The night was a celebration of 99designs’ return to Australia (new HQ), a celebration of Richmond and its flourishing tech industry, and a discussion about community and the challenges that come with building a successful startup ecosystem. The discussion was opened by Philip Dalidakis, Minister for Small Business, Innovation and Trade. The panel was made of up Rachel Neumann, Startmate Partner and Launch Vic Board Member and former Managing Director of Eventbrite Australia; Dr. Jodie Auster, General Manager of UberEATS; Patrick Llewellyn, CEO of 99designs; Nigel Dalton, REA Group Chief Inventor; Cameron McIntyre, Managing Director and CEO of Carsales; and Eloise Watson, Investment Manager at Rampersand.
Rachel began by introducing everyone and talking about how they met over the years – as co-working individuals at Inspire9, as neighbours in the East Bay, through fellow aspiring entrepreneurs – and how this helped each develop their careers within a well supported environment. I loved this story and it was such a nice surprise to hear that their careers started though a fairly tight grassroots network. It also reminded me that you cannot start new ventures on your own. It was also really nice to see that nearly all had spent time either in Silicon Valley or the East Bay. A nice little reminder of my own fortunate life and past opportunities.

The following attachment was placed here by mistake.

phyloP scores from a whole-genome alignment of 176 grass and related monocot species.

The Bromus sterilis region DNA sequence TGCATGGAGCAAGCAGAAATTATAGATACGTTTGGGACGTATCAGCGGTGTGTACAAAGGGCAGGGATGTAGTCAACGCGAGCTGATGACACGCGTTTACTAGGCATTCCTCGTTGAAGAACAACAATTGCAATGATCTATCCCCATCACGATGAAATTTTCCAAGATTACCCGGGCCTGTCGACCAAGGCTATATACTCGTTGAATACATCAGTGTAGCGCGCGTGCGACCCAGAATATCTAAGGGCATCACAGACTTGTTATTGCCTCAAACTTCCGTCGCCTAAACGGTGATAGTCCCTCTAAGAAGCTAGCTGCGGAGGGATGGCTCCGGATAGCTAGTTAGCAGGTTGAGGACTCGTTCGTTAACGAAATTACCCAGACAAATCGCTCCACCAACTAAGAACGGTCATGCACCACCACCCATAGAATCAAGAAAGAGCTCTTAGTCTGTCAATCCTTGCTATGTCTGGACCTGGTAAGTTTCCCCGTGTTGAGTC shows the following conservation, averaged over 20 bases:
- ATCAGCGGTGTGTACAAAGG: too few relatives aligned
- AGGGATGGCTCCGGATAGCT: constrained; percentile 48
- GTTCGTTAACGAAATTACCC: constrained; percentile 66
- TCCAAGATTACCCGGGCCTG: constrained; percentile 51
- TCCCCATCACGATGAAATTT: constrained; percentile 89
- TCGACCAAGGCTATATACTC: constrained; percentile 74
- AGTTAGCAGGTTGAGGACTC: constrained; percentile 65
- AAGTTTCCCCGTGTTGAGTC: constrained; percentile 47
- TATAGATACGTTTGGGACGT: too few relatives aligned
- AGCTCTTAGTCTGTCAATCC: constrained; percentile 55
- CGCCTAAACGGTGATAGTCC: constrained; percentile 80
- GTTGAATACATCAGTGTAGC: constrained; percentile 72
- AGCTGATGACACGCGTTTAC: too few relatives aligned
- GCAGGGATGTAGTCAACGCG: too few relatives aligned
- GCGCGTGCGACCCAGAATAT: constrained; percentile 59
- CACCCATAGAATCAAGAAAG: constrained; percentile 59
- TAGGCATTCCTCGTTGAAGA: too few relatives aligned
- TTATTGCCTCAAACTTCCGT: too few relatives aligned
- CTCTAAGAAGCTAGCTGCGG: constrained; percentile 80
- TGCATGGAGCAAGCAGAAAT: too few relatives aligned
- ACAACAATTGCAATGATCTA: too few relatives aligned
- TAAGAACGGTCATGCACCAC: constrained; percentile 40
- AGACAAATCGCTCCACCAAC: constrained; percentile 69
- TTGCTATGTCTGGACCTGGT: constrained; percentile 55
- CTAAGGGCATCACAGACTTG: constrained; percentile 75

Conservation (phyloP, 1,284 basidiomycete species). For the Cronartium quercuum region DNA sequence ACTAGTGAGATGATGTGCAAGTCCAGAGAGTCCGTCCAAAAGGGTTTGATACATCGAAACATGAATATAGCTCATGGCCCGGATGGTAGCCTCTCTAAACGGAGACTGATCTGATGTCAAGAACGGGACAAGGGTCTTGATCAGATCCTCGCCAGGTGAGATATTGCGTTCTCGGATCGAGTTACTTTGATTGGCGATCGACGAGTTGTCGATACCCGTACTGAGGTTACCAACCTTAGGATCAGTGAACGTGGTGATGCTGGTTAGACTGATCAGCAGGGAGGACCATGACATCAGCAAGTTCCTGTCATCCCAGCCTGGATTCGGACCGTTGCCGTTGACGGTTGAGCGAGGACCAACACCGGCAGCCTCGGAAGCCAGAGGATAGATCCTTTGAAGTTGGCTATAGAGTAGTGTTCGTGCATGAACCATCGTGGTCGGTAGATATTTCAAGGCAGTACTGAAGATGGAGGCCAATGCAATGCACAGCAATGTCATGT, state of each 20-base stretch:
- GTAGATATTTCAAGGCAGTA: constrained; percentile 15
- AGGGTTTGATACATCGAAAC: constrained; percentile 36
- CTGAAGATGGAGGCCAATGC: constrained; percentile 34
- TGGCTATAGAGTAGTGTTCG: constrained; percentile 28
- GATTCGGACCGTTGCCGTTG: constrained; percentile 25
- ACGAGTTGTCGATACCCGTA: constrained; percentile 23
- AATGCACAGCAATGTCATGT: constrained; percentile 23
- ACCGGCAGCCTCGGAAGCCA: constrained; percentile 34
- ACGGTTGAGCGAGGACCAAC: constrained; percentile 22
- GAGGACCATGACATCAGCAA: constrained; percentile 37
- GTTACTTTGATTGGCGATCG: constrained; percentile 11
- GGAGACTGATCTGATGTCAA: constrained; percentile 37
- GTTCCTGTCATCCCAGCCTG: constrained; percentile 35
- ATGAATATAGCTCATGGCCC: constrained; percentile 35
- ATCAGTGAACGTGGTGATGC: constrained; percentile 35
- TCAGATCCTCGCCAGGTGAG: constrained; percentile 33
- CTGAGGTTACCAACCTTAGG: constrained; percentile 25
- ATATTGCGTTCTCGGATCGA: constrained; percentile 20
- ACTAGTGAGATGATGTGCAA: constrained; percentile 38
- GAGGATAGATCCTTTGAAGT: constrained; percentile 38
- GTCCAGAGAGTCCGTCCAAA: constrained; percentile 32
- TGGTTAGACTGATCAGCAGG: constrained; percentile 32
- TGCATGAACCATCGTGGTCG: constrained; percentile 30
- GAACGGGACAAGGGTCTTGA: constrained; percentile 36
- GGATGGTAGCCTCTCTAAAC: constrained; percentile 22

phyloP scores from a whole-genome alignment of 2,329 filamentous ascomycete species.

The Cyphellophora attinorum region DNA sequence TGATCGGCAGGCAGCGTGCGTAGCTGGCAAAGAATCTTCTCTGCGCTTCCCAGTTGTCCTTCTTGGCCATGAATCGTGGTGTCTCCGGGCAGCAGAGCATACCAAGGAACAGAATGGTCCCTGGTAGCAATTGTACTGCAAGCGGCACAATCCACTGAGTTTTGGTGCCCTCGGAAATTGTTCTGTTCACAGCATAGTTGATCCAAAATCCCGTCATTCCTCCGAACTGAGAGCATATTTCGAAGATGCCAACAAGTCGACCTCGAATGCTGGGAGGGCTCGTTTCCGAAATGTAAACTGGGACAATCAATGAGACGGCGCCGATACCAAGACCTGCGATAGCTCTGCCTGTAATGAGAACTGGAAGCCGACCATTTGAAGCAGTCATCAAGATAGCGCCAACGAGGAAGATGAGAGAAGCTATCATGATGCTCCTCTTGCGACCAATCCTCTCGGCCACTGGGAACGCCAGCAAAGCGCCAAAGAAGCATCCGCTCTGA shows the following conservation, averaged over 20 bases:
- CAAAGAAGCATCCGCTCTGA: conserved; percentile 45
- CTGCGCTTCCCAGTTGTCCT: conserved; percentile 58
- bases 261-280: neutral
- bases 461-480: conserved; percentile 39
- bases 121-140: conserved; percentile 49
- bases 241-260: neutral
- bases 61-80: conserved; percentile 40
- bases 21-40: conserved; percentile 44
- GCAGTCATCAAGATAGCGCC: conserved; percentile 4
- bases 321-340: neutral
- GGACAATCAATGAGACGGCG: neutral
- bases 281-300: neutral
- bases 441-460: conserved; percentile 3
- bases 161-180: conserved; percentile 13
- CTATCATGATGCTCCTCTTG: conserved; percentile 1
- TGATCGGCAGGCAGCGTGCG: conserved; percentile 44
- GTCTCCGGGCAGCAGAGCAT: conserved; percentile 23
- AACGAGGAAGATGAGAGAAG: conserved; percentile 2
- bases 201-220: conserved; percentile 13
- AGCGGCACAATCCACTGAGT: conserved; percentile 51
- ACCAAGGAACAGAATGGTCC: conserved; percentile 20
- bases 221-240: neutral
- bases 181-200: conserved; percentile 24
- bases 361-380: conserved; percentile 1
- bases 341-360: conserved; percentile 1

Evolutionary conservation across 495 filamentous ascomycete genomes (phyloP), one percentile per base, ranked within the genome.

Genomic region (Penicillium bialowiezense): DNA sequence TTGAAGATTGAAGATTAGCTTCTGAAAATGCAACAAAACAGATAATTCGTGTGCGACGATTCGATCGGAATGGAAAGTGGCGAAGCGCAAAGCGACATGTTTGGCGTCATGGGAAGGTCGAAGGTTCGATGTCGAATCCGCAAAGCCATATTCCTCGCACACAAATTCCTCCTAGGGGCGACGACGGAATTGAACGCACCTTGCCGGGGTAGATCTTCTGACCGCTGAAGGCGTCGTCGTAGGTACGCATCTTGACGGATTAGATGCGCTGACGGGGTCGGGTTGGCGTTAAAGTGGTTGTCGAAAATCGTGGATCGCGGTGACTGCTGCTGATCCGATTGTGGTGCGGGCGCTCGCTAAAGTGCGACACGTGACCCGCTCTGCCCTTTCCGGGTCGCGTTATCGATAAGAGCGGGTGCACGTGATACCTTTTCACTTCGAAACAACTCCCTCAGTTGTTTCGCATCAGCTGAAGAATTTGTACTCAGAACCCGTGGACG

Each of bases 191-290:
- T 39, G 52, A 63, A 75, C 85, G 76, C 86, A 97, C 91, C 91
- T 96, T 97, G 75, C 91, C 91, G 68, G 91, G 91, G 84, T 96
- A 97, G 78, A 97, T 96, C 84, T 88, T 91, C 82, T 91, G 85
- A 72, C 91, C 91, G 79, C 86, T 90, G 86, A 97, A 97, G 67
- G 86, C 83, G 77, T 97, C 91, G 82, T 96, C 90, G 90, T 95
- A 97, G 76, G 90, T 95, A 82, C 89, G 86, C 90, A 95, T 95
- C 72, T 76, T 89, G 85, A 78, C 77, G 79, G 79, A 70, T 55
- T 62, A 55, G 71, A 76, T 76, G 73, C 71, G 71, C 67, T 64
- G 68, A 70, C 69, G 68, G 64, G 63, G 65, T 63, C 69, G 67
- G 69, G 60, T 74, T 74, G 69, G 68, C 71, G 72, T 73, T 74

It was really pleased to hear Jodie’s thoughts about Melbourne’s place in the tech industry In 2016 she moved from San Francisco back to Australia for her partner, leaving her position as head of talent acquisition at Thumbtack. Entrepreneurs rarely talk about life outside of the their product or company at these types of events, so that was really refreshing and led to quite a candid discussion about talent retention. With no position in place upon her return, she worried that Melbourne might not offer the same opportunities. I can’t tell you how pleased I was to hear this and for someone with connections also falling into the trap. It seems this is a common misconception. A week or two ago I started considering moving back to the Bay Area, to search for opportunities not present here. Perhaps my worries were unfounded?